mandarin

[man-duh-rin]
noun
1.
(in the Chinese Empire) a member of any of the nine ranks of public officials, each distinguished by a particular kind of button worn on the cap.
2.
(initial capital letter) the standard Chinese language.
3.
(initial capital letter) a northern Chinese dialect, especially as spoken in and around Beijing.
4.
a small, spiny citrus tree, Citrus reticulata, native to China, bearing lance-shaped leaves and flattish, orange-yellow to deep-orange loose-skinned fruit, some varieties of which are called tangerines.
5.
any of several plants belonging to the genus Disporum or Streptopus, of the lily family, as S. roseus (rose mandarin) or D. lanuginosum (yellow mandarin) having drooping flowers and red berries.
6.
an influential or powerful government official or bureaucrat.
7.
a member of an elite or powerful group or class, as in intellectual or cultural milieus: the mandarins of the art world.
adjective
8.
of or pertaining to a mandarin or mandarins.
9.
elegantly refined, as in language or taste.

Origin:
1580–90; < Portuguese mandarim, alteration (by association with mandar to order) of Malay məntəri < Hindi mantrī, Sanskrit mantrin councilor

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Based on the Random House Dictionary, © Random House, Inc. 2014.
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Collins
World English Dictionary
mandarin (ˈmændərɪn)
 
n
1.  (in the Chinese Empire) a member of any of the nine senior grades of the bureaucracy, entered by examinations
2.  a high-ranking official whose powers are extensive and thought to be outside political control
3.  a person of standing and influence, as in literary or intellectual circles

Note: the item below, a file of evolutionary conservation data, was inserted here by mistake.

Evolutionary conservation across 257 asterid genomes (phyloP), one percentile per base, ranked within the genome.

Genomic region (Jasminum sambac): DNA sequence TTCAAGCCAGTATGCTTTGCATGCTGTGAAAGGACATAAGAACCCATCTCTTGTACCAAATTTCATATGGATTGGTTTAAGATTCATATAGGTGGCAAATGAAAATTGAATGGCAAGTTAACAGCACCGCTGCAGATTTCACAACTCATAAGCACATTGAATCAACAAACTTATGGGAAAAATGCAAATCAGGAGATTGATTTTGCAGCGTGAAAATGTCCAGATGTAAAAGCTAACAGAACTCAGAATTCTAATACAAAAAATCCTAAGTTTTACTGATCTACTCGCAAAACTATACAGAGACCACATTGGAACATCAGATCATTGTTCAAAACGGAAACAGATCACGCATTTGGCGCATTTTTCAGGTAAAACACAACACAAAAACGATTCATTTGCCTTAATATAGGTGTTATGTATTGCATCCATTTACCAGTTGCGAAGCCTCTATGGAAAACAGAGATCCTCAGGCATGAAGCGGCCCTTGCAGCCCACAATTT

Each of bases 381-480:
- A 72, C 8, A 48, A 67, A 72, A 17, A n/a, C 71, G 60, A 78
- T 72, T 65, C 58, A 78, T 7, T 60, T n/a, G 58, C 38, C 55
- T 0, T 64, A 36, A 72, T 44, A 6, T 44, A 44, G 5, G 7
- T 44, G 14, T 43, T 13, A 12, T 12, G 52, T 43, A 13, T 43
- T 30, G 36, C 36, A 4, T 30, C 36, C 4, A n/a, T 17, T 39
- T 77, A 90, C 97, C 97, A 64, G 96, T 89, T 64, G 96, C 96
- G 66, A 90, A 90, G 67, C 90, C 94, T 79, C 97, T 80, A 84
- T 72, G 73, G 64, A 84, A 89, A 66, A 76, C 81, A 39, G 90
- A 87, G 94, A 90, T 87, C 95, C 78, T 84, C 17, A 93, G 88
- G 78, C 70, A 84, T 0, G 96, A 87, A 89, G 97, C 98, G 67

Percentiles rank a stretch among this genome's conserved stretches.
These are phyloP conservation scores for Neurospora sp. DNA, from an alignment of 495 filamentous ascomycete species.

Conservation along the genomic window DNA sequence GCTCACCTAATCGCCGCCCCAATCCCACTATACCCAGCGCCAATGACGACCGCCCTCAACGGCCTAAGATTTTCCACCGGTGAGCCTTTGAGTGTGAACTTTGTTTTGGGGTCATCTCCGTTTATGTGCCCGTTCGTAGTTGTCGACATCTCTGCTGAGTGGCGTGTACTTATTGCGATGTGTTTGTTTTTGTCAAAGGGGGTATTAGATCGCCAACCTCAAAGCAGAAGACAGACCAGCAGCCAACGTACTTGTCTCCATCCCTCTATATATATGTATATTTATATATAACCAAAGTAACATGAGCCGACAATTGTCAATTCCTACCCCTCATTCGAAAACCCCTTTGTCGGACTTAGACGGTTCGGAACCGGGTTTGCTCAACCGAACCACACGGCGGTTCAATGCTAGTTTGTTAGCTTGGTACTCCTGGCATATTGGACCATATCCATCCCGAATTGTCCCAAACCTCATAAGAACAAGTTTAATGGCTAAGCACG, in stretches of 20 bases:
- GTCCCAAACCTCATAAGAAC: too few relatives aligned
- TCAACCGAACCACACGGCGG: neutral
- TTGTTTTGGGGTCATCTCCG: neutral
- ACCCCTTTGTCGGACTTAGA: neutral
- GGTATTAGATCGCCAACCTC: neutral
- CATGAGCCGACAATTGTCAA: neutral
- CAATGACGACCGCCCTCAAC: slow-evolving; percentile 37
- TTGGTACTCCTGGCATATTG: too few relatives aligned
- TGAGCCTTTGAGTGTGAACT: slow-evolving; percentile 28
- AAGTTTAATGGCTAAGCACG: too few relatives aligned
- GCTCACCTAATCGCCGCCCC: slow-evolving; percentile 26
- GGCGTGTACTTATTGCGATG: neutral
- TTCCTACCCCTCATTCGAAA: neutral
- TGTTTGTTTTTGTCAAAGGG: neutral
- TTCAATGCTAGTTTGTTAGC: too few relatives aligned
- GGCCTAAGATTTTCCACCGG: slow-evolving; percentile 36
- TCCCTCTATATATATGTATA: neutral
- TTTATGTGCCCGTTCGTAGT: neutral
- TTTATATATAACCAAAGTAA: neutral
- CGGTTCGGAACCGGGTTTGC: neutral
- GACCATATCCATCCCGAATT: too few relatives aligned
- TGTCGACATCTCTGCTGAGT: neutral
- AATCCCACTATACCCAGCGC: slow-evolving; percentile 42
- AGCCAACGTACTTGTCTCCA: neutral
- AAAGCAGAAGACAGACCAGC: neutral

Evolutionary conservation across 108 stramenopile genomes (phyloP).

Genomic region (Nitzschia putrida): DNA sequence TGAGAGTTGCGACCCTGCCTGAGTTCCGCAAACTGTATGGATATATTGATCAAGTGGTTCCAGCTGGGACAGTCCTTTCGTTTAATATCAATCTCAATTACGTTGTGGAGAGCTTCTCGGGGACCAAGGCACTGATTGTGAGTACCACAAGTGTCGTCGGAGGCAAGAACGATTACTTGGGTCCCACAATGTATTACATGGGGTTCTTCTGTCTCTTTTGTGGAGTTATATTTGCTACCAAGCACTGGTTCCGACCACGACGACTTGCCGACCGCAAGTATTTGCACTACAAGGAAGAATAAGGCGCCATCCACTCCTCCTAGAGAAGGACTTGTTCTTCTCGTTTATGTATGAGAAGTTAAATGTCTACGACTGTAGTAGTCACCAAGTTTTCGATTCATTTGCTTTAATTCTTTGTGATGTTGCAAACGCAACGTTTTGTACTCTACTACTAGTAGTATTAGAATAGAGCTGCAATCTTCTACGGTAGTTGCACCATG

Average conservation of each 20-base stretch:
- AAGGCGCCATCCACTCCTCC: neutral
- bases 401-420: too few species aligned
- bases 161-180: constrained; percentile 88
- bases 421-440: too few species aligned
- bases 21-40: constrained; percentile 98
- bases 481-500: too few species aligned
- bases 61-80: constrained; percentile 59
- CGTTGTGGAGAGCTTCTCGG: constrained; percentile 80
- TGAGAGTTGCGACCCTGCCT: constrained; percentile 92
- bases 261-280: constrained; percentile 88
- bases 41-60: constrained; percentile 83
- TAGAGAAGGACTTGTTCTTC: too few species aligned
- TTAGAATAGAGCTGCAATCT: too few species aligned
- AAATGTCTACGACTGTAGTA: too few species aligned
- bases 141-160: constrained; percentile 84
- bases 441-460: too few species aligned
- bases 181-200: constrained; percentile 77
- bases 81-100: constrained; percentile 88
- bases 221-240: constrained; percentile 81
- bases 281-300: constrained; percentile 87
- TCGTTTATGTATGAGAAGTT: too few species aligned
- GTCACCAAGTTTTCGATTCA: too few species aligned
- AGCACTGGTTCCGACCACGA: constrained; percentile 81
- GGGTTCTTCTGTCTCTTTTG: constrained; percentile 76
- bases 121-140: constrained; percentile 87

4.  a.  a small citrus tree, Citrus nobilis, cultivated for its edible fruit
 b.  the fruit of this tree, resembling the tangerine
 
[C16: from Portuguese mandarim, via Malay menteri from Sanskrit mantrin counsellor, from mantra counsel]
 
'mandarinate
 
n

Mandarin Chinese or Mandarin
 
n
Chinese See also Pekingese the official language of China since 1917; the form of Chinese spoken by about two thirds of the population and taught in schools throughout China
 
Mandarin or Mandarin
 
n

Collins English Dictionary - Complete & Unabridged 10th Edition
2009 © William Collins Sons & Co. Ltd. 1979, 1986 © HarperCollins
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Etymonline
Word Origin & History

mandarin
"Chinese official," 1589, via Port. mandarim or Du. mandorijn from Malay mantri, from Hindi mantri "councilor, minister of state," from Skt. mantri, nom. of mantrin- "advisor," from mantra "counsel," from PIE base *men- "to think" (see mind). Form infl. in Port. by mandar "to
command, order." Used generically for the several grades of Chinese officials; sense of "chief dialect of Chinese" (spoken by officials and educated people) is from 1604. The type of small, deep-colored orange so called from 1771, from resemblance of its color to that of robes worn by mandarins.
Online Etymology Dictionary, © 2010 Douglas Harper
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Example sentences
His characteristically coded speech had all the marks of the consummate mandarin.
The styling of this jacket's body is trim and elegant, featuring princess seams as well as a mandarin collar.
Phyllis had carried mandarin oranges as a treat to help the team's morale during the challenging parts of the climb.
The sweet mandarin and peach flavors of the wine echo the sweetness of the coconut milk in the sauce.
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